Impeding Research Progress

Published by the National Science Foundation, Office of Inspector General on 1997-09-30.

Below is a raw (and likely hideous) rendition of the original report. (PDF)

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        This case came to OIG on February 26, 1996, w h e n , a program oficer
in NSF's                Division, informed us of a complaint b y i ( t h e
complainant) of t       h     e ~epartment(the department)het(-at
university). The complainant had alleged to the program officer that several unnamed
colleagues in her department were obstructing her NSF funded research.' We later learned
that the colleagues whose actions were the primary focus of the allegations were
            (the first subject), ht(-e                    second subject) band
                                                                             - ,
(the third subject). The program officer also informed us that the complainant had made
misconduct allegations at her university. In a February 28, 1996, letter,                    the
university's Vice Provost for Research, notified OIG that these allegations had substance and
that the university was undertaking an investigation. OIG agreed to delay independent review
of the allegations to give the university an opportunity to complete its investigation.

        OIG informed the program officer that she could intervene as necessary to ensure that
future progress under the award would be satisfactory, but that she should avoid addressing the
misconduct allegations and should refer any allegations of misconduct she received to OIG.
The program officer indicated that, having discussed the matter with the complainant, she
believed the complainant was making normal progress on her award and that no NSF                   I
intervention was required to enable the complainant to continue to do so. OIG noted that, in a     I
progress report to NSF made less than two months before the complainant contacted the
program officer, the complainant gave no indication that her progress was unsatisfactory.

        When the university's committee concluded its investigation, it reported that "an
unacceptable pattern of action based on non-normative understandings of the proper conduct of
research ha[d] become commonn in the department. The committee recommended "an attempt
to restructure the administration" of the department "rather than proceeding to specific charges
against specific individuals. " It also, however, "le[ft] open the issue of whether disciplinary
proceedings should be initiated in the future if the current problems, or similar ones,
continue." The committee proposed a one year monitoring period, after which, if it was

satisfied with the department's progress in resolving its problems, the committee would
"recommend dropping the possibility of pursuing formal disciplinary charges. " The university
sent us the report and stated that it had adopted the committee's recommendations.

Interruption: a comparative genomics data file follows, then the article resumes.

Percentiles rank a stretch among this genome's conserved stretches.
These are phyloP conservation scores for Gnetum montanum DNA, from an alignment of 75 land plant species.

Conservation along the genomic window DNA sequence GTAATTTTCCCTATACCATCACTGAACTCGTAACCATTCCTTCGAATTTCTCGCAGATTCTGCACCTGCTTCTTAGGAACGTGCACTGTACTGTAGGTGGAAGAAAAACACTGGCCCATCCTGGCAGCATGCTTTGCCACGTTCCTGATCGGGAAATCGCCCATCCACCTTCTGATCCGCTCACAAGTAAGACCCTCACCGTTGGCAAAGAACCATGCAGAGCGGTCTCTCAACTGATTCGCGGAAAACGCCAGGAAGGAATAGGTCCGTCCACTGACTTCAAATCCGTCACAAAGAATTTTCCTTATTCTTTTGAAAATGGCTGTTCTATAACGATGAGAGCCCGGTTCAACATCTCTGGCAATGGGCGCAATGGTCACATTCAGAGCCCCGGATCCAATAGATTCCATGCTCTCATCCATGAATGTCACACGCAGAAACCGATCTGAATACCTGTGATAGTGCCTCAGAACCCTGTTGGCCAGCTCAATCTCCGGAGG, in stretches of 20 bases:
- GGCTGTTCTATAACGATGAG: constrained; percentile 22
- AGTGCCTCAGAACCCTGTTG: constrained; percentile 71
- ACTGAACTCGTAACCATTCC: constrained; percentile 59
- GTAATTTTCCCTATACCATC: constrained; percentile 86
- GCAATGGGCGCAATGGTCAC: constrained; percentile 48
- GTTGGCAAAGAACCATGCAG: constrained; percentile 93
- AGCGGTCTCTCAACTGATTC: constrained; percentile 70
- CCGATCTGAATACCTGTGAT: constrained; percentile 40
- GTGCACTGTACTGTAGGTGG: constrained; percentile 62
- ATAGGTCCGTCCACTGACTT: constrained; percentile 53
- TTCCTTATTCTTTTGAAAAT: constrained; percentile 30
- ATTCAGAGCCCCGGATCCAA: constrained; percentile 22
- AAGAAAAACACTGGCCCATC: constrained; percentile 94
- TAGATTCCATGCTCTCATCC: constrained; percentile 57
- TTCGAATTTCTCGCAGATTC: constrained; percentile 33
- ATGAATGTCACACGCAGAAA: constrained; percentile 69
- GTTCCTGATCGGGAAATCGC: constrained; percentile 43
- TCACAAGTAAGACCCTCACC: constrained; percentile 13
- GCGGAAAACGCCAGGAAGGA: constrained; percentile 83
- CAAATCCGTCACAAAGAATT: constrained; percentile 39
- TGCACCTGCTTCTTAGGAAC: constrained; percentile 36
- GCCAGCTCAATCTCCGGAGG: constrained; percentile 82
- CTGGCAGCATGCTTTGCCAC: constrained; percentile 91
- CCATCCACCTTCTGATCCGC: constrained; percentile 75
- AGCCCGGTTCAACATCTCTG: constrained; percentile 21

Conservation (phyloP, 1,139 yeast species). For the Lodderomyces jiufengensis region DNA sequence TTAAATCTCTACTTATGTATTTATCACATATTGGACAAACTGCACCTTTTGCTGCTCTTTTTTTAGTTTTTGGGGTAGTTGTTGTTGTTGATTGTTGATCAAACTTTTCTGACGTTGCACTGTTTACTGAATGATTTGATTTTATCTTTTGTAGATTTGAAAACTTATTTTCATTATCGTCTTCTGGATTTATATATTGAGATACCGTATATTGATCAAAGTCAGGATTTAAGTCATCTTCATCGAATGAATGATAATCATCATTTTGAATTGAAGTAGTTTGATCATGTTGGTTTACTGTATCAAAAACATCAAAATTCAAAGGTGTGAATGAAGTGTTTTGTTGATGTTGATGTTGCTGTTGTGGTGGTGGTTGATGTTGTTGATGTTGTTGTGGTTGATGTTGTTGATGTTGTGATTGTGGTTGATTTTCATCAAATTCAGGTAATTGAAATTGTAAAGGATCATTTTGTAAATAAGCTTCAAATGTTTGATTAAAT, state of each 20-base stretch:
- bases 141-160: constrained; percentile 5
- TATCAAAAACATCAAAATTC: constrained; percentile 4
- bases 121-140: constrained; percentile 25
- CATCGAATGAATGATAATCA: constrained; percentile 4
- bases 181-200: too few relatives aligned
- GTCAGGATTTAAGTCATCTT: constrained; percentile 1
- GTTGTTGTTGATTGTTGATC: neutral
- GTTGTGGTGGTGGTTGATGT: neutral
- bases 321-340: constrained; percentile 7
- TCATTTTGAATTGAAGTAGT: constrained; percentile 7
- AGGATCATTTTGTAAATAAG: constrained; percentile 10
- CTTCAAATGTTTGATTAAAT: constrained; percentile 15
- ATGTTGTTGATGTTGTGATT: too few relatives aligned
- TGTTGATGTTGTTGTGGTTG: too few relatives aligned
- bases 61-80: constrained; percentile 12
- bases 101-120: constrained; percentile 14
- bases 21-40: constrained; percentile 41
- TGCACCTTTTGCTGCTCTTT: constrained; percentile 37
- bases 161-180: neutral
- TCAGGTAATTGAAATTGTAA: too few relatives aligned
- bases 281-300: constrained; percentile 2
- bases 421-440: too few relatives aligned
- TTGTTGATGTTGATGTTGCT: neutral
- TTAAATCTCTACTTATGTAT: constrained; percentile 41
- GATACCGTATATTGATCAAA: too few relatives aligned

The complainant was the PI for          entitled T - ' !

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         After reviewing the university's report, OIG informed the university that the report did
not contain the information we needed to fulfill our obligation to independently assess the
university's conclusions and recommend appropriate NSF action. We noted that, among other
deficiencies, the report did not describe the specifk allegations investigated or contain a full
explanation of the investigation's findings, conclusions, and recommendations. We requested
that, if the university's ongoing monitoring might alter its findings and conclusions concerning
misconduct in science, the university send us its fmal report on the allegations after the
monitoring period had concluded. We stressed that our letter expressed no view about the
university's conclusions.

       The university decided to send us a revised report after the monitoring period had
ended. On the basis of the evidence in the revised report, OIG was able to accept the
university's conclusion that the actions detailed in the university's report, though some were ill
judged or inappropriate, did not seriously deviate from accepted practices for carrying out
research at this university and hence could not be considered misconduct in science.

Obstruction Allegations

        Most of the allegations that the university considered involved alleged obstruction of
the complainant's research. When the complainant agreed to join the university's faculty, the
university promised to provide certain laboratory equipment and facilities to enable her to do
her research. The complainant agreed to share some of her equipment and facilities with the
third subject when he was first hired. The complainant alleged that the third subject would not
relinquish her equipment and facilities when her research had progressed to the point that she
needed full use of them. She further alleged that, as chairs of the department, the first and
second subjects, along with other department members, attempted to misappropriate her